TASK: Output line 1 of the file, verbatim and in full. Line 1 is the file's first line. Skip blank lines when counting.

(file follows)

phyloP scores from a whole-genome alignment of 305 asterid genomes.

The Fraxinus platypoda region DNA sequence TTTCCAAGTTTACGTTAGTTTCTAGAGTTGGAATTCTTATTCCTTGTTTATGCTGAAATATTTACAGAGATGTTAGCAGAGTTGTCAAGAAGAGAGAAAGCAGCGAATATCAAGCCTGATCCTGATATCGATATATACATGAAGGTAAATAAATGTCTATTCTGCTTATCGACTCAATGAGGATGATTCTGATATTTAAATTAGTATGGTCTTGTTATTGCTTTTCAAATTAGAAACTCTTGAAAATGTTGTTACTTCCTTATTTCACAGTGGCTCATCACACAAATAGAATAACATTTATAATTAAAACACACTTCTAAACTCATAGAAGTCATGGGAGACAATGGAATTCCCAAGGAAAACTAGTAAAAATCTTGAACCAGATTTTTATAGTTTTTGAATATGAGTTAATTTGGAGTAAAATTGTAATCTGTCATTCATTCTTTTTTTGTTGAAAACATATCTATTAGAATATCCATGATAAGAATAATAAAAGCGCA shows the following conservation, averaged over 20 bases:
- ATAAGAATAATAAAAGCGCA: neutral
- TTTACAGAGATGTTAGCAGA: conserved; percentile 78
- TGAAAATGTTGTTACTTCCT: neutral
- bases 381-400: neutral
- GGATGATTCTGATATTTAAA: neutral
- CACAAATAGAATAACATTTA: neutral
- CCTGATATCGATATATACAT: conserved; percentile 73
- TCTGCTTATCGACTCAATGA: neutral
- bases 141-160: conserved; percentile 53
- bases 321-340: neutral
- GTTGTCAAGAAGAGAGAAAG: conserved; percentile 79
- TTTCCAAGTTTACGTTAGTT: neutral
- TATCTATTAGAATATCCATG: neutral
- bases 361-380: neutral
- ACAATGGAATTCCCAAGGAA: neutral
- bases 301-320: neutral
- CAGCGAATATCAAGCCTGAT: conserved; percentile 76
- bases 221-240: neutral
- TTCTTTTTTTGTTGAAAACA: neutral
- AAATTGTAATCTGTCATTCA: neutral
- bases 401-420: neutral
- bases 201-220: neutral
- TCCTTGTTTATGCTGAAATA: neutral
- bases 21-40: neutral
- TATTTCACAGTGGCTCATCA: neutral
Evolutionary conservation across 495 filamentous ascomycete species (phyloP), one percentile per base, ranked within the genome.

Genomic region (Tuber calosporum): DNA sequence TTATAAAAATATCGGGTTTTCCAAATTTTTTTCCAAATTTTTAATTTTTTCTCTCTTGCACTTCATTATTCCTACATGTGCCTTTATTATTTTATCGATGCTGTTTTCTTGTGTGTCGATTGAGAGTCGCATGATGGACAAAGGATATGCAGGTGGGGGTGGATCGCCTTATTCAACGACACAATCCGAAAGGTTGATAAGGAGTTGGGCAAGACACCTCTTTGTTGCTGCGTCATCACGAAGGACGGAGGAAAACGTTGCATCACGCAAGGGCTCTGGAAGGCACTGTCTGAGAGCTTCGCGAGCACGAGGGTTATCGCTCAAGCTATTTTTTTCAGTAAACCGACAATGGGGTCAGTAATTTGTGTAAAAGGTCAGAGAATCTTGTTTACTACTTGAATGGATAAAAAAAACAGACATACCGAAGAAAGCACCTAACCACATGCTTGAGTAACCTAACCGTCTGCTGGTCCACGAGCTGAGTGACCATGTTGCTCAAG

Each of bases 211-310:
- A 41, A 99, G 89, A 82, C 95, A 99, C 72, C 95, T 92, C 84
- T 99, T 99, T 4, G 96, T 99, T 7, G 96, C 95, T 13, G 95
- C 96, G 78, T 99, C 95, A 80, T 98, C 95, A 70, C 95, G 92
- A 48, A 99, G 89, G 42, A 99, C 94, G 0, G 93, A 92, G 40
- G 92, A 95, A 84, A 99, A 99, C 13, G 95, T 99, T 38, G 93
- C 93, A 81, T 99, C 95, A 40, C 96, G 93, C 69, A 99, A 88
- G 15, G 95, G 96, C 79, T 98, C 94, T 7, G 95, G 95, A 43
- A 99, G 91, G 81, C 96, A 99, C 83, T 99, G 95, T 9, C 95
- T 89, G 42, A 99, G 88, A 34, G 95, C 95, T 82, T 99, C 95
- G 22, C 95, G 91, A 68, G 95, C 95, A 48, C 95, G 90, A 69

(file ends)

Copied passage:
phyloP scores from a whole-genome alignment of 305 asterid genomes.